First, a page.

Poll: Weak Christian Support Could Enable Pro-Abortion Obama to Beat McCain
by Steven Ertelt
October 27, 2008
Washington, DC (LifeNews.com) — If Barack Obama, described by pro-life groups as the most pro-abortion presidential candidate since the 1973, becomes president pro-life voters may have themselves to blame. New polling data shows evangelical Christian voters, typically the most pro-life voting group, failing to strongly support John McCain.
A new survey from the Barna Group, a Christian research firm, finds evangelical voters preferring McCain over Obama by a 63 percent to 23 percent group.
While that’s a strong lead, President Bush pulled in 85 percent of those voters in 2004 when he won a narrow victory over pro-abortion candidate John Kerry.
Barna looked at self-identified born-again Christians, who do not describe themselves as evangelical. The support McCain over Obama by a scant 45 percent to 43 percent margin, which is within the survey’s margin of error. In 2004, 62% of this category voted for Bush.
Overall, the Barna survey shows 60 percent of faith voters support Barack Obama while only 49 percent backed Kerry in 2004.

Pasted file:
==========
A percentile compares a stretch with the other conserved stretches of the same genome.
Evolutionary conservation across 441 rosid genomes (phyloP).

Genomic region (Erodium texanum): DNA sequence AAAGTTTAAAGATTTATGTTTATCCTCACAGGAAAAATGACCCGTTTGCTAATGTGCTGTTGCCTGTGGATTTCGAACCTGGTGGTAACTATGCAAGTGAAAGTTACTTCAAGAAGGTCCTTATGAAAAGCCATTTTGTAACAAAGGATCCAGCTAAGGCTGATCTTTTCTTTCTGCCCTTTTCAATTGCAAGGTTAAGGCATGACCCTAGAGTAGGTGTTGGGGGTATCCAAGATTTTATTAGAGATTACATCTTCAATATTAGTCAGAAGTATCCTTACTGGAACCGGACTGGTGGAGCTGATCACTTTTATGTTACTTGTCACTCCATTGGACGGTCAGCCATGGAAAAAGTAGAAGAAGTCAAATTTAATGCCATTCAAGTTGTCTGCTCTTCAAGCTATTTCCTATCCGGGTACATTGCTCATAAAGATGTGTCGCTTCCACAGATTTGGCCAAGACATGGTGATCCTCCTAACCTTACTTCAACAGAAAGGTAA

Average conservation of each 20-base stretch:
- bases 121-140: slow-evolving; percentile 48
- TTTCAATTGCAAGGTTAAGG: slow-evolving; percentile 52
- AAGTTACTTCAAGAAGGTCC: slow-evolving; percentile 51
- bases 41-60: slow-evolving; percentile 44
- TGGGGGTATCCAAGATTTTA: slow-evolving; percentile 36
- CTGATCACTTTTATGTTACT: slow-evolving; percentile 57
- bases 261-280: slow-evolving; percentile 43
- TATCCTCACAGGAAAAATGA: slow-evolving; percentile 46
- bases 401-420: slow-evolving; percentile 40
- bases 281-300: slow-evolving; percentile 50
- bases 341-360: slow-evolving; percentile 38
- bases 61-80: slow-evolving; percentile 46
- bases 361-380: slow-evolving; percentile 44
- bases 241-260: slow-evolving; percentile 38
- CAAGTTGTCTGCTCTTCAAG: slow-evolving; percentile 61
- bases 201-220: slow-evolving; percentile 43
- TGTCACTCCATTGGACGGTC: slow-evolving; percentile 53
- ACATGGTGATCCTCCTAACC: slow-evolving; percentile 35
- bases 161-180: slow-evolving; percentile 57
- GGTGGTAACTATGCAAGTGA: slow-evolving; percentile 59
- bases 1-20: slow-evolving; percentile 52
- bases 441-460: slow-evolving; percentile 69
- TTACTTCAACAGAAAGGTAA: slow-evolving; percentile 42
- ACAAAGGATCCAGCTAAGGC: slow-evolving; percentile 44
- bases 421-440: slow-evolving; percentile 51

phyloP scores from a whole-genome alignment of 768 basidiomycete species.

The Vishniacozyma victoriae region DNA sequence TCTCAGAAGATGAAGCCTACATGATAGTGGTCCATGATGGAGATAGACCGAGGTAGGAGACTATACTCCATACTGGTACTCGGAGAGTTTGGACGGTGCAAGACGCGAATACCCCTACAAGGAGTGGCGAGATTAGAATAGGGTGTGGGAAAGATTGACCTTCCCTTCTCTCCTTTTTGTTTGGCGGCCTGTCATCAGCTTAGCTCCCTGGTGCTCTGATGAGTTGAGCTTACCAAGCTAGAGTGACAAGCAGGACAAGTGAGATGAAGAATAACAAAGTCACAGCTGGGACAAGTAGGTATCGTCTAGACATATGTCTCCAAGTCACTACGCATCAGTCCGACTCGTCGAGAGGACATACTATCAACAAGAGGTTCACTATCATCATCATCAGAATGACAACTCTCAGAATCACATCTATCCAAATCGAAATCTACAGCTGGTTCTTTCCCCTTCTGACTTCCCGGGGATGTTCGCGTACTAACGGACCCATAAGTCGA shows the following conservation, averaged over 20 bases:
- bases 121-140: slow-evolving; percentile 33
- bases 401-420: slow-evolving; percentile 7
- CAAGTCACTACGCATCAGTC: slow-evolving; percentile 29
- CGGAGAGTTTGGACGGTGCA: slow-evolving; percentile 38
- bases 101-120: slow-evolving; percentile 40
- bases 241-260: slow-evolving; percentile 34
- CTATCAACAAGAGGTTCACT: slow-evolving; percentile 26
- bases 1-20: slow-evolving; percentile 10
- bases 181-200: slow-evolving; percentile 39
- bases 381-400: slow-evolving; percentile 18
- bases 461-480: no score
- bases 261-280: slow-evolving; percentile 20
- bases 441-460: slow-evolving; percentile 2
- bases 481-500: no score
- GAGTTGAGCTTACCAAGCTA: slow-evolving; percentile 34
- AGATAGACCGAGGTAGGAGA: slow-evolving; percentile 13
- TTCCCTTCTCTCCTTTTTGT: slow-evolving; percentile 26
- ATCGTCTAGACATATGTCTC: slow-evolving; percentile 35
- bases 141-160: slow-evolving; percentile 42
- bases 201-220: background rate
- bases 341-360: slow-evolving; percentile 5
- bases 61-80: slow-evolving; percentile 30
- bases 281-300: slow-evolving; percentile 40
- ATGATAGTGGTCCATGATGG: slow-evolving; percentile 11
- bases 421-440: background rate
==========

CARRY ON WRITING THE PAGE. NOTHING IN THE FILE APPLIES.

The lack of support for McCain’s candidacy from these voters who compose a large segment of the Republican base helps explain why McCain has been unable to have a more solid hold on states Bush won in the last two elections.
Without the strong support from these mostly pro-life voters, states like Indiana, North Carolina, Missouri, North Dakota, and other red states from 2000 and 2004 would be more solidly behind McCain. As a result, he would be able to focus more attention on capturing swing states from Obama such as Pennsylvania, Minnesota or Wisconsin.
David Brody, a national correspondent with CBN News, talks about the effect of this polling data on the election.
He says the numbers clearly show how Obama has worked hard to court Christian voters while McCain has not been as active as President Bush in reaching out to them.
"Yes, Sarah Palin has helped mobilize and motivate conservative Evangelicals to support the McCain/Palin ticket to a certain degree. The numbers clearly show that," he said.
"But remember, the Obama campaign has been talking faith and values from the very beginning of their primary campaign. They have been in small communities explaining Obama’s positions and how faith plays a major role in shaping them. That effort seems to be paying off because they were able to define who Obama is early," Brody explained.
The Barna survey results make it clear that the pro-life movement needs a strong last-minute push to reach Christian voters if it wants to make sure Obama and his pro-abortion views don’t rule the White House for the next four years.
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